Help for Furnished Holiday Let (FHL) owners with how to avoid an unexpected VAT bill.
With the pound in our pockets stretching less than it previously did against other currencies, many families are looking closer to home for their much-needed breaks. This has led to diversification in the UK holiday accommodation market with holiday lettings in cottages, converted barns and other “staycation” accommodation now competing with traditional hotels and bed and breakfast establishments.
Farms and estates can capitalise on this trend by utilising existing residential accommodation or converting barns and outbuildings to cope with the demand.
This article highlights some of the VAT issues associated with the provision of holiday accommodation and some VAT reliefs on works to such properties.
What is holiday accommodation?
In VAT terms, “holiday accommodation” includes any accommodation in a building, hut (including a beach hut or chalet), caravan, houseboat or tent which is advertised or held out as holiday accommodation or as suitable for holiday or leisure use, but excludes any accommodation in a hotel or similar establishment.
This definition is important as the letting of holiday accommodation is subject to VAT at 20%. As traditional residential lettings are VAT exempt, some farm and estate business often overlook this fact. If the farm and estate business is already VAT registered, VAT will have to be charged on the holiday rental income. If the business is not VAT registered, it will have to be mindful of the VAT registration threshold which is currently £83,000 in a 12 month period.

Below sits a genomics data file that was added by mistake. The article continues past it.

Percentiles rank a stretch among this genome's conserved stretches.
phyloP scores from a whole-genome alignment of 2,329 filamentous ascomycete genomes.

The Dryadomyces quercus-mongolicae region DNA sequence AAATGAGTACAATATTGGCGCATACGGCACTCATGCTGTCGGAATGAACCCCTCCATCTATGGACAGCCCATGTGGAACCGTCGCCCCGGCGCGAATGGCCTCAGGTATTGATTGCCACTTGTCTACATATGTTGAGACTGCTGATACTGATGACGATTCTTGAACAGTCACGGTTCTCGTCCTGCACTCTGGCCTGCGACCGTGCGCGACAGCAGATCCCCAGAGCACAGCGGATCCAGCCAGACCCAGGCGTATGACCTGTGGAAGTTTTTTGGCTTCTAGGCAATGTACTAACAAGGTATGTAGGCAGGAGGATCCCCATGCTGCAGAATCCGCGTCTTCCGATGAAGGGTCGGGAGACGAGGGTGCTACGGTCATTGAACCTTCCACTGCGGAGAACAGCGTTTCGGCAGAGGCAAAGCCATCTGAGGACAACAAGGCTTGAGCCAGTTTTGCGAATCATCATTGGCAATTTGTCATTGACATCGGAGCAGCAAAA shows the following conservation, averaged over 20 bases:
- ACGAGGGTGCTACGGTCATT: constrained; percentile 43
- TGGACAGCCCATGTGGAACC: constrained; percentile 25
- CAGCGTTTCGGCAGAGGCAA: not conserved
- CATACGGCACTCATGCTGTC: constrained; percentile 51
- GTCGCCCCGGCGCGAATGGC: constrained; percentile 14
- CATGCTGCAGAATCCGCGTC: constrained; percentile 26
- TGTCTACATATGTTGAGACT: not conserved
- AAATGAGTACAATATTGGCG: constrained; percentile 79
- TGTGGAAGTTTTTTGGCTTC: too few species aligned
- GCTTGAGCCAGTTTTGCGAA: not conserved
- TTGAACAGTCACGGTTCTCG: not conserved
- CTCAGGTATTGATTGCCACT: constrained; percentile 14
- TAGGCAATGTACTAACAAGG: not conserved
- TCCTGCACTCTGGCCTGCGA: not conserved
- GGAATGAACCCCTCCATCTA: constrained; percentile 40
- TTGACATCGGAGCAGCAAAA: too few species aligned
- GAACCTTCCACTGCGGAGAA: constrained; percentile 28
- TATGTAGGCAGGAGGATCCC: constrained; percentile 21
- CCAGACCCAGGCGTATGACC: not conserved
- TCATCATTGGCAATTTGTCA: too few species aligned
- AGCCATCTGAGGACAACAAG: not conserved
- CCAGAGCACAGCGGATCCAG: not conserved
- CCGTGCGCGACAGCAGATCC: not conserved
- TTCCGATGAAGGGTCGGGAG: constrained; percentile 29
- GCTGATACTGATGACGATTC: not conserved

The imposition of a 20% VAT charge can impact on pricing particularly in areas where rates are competitive, so knowing VAT will apply at an early stage can allow the business to plan and adjust prices to maximise income and ensure that the venture makes sufficient profit.
VAT Recovery & Reducing VAT costs
One of the benefits of VAT registration and charging VAT on the holiday lettings income is that any VAT incurred on the running of the property can be recovered. This can potentially include VAT renovation and repair costs and furnishings for the property itself.
As holiday accommodation often meets the VAT “dwellings” tests, some of the concessions available for reduced ratings on conversions and renovations to residential property are available, subject to certain conditions. A 5% reduced VAT rate is available for conversions of buildings into residential accommodation and also for renovations to residential accommodation that has been empty for 2 years or more. This concession is also available where changes are made to the number of “units” as a result of the work (e.g. converting one house into 4 apartments).
Whether your business is VAT registered or not, if you are considering venturing into the FHL sector we recommend you take some advice to ensure that savings are maximised and the VAT position does not impact on your profits.
If you have a VAT query contact Iain Masterton, Senior VAT Manager on 0131 558 5800 or email email@example.com.